The act also mandates the Department of Labor and Industry to revoke a certificate of compliance whenever it is found that a camp for which a certificate has been issued no longer complies with the requirements of the act. N.J.S.A. 34:9A-21. It further directs that any camp which does not conform to the requirements detailed in the statute shall be deemed a public nuisance and, if not made to conform within a designated interval, " shall be abated by proper suit brought by the Attorney-General upon the request of the [Department of Labor and Industry.]" N.J.S.A. 34:9A-32.

Defendants maintain that plaintiffs are asking this court to compel officials of a coequal branch of State Government to perform a discretionary act and, beyond that, to perform it in a specified manner. They urge that under these circumstances a court will not interfere with the discretionary power of public agencies unless there has been a plain and palpable abuse of discretion; that a mere difference of opinion is not sufficient to justify the substitution of the court's discretion for that of the duly constituted authority vested by the Legislature. Mayor, etc., Elizabeth v. N.J. Turnpike Authority, 7 N.J. Super. 540, 545-546 (Ch. Div. 1950); Newark v. N.J. Turnpike Authority, 12 N.J. Super. 523, 527-528 (Ch. Div. 1951), aff'd 7 N.J. 377 (1951).

[125 NJSuper Page 454]

In Switz v. Middletown Tp., 23 N.J. 580, 588 (1957), the court said:

In Reid Development Corp. v. Parsippany-Troy Hills Tp., 10 N.J. 229, 237 (1952), it was held that "Where there is an omission to do what the law clearly and unmistakably directs as an absolute duty, mandamus is an appropriate remedy."

In In re Senior Appeals Examiners, 60 N.J. 356 (1972), the Civil Service Commission, having made a final determination that compensation allocated to the title of Senior Appeals Examiner, Department of Labor and Industry, be increased by one range, contended that the administrative determination was beyond any judicial review. The court rejected this argument on the ground that there is nothing in the statute showing any intention to deprive the court of a review "for arbitrariness and abuse under traditional judicial doctrines" (at 367).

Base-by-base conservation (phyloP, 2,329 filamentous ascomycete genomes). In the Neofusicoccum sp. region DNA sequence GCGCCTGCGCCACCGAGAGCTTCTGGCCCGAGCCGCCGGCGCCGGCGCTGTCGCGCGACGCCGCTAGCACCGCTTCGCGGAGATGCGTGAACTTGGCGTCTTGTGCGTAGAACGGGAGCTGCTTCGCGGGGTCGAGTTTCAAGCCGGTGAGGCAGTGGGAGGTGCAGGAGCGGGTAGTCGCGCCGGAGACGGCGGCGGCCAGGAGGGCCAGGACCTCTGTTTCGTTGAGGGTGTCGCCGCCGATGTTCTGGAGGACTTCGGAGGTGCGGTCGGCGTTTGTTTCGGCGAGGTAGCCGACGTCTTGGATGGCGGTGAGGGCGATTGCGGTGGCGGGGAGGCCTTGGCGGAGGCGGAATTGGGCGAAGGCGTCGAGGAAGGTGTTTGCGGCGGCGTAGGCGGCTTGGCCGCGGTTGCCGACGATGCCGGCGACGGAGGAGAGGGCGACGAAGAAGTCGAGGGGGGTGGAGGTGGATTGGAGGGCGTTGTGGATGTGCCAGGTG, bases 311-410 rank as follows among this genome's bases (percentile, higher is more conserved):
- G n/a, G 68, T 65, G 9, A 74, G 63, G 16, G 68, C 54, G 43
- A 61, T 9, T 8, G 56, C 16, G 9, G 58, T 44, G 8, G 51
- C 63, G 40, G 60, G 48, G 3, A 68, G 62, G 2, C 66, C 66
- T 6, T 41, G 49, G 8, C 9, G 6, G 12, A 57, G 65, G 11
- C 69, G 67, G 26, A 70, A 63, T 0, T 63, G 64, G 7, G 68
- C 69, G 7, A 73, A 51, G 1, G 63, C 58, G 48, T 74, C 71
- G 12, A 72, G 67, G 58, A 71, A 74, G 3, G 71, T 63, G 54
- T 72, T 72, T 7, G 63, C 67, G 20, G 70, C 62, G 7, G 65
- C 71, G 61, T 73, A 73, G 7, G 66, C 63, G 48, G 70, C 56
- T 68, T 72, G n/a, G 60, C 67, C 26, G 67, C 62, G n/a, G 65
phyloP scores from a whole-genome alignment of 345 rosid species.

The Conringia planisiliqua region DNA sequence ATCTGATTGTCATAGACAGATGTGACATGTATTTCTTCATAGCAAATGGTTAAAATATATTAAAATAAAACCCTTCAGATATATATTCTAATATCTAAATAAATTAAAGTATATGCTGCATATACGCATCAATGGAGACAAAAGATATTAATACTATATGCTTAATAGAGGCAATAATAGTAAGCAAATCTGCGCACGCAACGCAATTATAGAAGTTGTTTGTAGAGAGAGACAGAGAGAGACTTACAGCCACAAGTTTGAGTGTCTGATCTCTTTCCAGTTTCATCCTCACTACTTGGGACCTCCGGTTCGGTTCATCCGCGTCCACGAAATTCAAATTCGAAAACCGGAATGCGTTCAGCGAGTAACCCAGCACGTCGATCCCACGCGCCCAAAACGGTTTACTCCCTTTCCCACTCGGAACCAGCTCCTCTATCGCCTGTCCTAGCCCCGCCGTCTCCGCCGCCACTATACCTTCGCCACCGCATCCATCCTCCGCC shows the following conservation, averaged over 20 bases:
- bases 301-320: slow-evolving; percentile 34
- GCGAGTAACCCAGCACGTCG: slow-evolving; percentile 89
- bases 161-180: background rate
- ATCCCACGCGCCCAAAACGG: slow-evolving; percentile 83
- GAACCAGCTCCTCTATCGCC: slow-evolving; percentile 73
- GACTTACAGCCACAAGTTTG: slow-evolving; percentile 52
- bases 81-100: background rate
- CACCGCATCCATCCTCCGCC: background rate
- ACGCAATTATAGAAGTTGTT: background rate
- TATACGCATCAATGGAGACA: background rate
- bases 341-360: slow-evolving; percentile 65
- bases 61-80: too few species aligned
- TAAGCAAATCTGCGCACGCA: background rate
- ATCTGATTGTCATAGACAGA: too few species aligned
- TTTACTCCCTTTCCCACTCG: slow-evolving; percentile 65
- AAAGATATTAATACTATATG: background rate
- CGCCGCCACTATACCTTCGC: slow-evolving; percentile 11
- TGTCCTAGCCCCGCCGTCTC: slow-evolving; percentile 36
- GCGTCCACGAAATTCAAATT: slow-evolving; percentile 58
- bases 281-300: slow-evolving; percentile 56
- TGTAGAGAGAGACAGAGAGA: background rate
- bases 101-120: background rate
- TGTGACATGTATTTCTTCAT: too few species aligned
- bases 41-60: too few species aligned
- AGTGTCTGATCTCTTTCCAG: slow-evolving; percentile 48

A fair reading of In re Senior Appeals Examiners, supra, as well as Monks v. N.J. State Parole Board, 58 N.J. 238 (1971), sustains the view declared in Switz, supra, to the effect that although the court would not overturn discretionary determinations upon the part of public officials in the absence of clear abuse or arbitrariness, nevertheless it would guard its right to review such actions or inactions in order to compel such agencies or officials to exercise the discretion where required, rather than to frustrate those who at the least are entitled to the exercise of the discretion.

In the instant case the statute's language is mandatory, as already indicated. It may be that the defendants have performed in accordance with their obligations, but that has not been demonstrated. Plaintiffs are entitled to the aid of the court in ascertaining whether they have so

[125 NJSuper Page 455]

performed and, if they have, whether their determination was arbitrary and an abuse of their discretion. Plaintiffs should not be blocked at the threshold without an opportunity to establish their charges.

Without a hearing and the discovery to which plaintiffs may be entitled in advance of the hearing, there could be abuses which may never be discovered. Mandamus does not seek to interfere with or control the mode or manner of the exercise of discretion on the part of a state official or agency, or to influence or direct a particular result. It does lie to compel the exercise of such discretion.